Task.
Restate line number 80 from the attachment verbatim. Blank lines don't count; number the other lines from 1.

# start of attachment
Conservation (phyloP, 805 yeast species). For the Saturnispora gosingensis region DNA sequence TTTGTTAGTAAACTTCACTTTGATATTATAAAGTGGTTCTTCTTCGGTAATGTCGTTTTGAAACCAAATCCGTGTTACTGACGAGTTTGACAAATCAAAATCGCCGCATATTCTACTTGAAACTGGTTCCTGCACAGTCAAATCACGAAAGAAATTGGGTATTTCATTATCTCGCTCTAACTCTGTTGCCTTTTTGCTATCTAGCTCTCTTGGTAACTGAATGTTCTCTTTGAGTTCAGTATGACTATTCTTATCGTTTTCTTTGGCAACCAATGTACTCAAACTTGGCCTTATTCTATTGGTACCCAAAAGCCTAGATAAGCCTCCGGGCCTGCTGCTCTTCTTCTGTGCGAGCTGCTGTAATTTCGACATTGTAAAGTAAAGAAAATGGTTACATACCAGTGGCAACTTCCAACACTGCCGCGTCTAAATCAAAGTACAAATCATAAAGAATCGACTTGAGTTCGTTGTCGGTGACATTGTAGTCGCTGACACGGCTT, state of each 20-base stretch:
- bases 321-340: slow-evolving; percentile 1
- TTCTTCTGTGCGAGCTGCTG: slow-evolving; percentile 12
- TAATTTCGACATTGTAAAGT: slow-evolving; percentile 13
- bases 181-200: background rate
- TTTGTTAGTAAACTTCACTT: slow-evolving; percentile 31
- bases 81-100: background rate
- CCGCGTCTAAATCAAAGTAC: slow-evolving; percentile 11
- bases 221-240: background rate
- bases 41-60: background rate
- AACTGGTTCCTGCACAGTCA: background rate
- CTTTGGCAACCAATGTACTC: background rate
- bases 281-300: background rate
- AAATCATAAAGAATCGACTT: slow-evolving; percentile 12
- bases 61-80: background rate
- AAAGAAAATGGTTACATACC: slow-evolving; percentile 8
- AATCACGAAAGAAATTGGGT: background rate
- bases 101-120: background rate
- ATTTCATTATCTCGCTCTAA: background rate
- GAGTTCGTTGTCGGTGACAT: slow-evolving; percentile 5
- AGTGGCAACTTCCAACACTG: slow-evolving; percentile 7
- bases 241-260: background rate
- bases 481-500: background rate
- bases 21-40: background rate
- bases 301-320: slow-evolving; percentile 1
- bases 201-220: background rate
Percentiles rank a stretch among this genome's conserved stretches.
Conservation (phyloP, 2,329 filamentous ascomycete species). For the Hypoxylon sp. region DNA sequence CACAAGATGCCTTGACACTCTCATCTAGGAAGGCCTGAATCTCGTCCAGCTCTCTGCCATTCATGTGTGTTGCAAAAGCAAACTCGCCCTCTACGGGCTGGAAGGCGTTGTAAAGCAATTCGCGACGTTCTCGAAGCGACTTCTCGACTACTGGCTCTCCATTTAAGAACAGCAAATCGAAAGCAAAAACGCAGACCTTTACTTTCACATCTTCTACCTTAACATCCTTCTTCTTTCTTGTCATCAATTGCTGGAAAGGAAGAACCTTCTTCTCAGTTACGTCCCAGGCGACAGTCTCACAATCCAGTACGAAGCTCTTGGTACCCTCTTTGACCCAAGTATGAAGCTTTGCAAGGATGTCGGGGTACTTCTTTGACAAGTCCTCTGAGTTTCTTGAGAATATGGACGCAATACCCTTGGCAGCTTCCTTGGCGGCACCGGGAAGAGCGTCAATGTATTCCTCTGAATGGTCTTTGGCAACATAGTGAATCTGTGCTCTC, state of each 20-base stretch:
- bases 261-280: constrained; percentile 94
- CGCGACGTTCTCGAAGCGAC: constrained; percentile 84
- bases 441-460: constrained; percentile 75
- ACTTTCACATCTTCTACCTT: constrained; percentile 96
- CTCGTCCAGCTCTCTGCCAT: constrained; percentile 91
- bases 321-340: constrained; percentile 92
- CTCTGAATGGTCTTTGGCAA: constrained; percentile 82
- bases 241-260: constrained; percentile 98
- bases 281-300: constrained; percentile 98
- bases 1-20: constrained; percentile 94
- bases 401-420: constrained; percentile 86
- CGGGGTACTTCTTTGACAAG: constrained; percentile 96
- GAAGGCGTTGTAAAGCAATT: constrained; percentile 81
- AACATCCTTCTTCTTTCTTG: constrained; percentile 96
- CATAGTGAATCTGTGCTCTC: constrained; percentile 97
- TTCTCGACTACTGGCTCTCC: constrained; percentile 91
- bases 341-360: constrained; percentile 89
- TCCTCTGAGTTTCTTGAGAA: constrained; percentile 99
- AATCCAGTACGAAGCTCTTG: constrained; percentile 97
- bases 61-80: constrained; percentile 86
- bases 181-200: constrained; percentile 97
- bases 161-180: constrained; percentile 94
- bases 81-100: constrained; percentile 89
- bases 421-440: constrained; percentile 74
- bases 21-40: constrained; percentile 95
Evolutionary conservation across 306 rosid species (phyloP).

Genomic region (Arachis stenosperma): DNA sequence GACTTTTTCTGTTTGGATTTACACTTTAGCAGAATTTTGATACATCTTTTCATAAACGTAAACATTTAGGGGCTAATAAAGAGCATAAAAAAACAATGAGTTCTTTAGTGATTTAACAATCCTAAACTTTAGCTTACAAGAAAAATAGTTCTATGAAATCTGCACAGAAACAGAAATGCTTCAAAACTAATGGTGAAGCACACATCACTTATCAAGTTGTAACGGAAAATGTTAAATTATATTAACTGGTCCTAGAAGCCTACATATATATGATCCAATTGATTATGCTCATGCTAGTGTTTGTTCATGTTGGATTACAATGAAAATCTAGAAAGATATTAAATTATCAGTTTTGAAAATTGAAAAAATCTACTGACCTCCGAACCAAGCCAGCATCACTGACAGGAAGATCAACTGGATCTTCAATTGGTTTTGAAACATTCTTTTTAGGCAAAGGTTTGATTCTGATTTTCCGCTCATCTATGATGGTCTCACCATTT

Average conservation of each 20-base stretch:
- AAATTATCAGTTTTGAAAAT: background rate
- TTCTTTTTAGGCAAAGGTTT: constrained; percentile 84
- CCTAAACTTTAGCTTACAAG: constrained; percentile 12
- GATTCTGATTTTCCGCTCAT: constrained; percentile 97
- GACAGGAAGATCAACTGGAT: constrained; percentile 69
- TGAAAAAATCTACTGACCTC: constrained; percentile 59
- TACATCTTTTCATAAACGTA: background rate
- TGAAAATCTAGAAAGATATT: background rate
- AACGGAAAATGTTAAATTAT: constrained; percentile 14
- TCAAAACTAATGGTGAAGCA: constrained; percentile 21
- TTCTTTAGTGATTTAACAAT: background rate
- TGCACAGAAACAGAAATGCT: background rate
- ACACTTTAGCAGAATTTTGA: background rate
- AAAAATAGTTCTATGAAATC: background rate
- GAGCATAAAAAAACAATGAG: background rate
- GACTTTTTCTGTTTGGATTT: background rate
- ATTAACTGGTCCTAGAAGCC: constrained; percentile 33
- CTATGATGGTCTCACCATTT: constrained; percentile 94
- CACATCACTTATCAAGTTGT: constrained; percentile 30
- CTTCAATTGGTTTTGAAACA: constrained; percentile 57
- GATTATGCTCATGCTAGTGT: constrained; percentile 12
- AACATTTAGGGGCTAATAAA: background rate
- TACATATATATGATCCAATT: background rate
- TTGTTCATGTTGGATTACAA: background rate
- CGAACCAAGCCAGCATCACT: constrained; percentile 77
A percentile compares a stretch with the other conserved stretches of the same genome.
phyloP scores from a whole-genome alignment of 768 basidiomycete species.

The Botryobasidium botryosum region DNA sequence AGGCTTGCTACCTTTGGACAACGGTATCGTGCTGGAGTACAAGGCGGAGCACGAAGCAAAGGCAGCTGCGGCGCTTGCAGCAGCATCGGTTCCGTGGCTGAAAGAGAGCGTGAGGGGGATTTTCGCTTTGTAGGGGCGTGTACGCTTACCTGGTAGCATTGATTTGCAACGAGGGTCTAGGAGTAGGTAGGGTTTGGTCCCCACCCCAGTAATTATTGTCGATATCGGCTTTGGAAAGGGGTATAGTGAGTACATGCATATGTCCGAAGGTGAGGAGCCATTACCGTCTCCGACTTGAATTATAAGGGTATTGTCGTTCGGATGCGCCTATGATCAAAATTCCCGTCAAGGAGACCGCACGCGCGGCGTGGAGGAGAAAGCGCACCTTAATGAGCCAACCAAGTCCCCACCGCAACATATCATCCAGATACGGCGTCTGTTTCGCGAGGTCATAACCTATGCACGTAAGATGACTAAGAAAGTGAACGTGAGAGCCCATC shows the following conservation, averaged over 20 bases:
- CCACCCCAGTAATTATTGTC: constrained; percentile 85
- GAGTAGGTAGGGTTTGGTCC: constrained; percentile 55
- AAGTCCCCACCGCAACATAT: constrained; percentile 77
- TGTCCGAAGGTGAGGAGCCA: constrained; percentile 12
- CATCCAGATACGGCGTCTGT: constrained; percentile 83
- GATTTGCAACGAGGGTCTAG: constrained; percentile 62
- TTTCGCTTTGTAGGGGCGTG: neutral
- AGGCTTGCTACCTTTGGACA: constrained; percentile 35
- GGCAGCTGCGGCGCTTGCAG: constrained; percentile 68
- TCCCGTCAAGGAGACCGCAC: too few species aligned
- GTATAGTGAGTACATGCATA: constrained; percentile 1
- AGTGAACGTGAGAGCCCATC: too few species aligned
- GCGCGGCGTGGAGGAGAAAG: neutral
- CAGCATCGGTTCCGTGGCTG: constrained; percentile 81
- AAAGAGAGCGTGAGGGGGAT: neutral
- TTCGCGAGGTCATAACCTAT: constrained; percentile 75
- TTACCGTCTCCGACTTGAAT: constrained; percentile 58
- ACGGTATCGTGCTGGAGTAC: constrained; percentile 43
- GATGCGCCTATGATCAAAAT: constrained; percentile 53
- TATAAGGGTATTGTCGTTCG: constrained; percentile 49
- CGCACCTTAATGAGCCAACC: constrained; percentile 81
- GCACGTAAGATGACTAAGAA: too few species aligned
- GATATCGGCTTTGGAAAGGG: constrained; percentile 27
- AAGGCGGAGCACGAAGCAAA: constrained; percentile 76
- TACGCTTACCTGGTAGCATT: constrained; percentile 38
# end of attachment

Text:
- TTGTTCATGTTGGATTACAA: background rate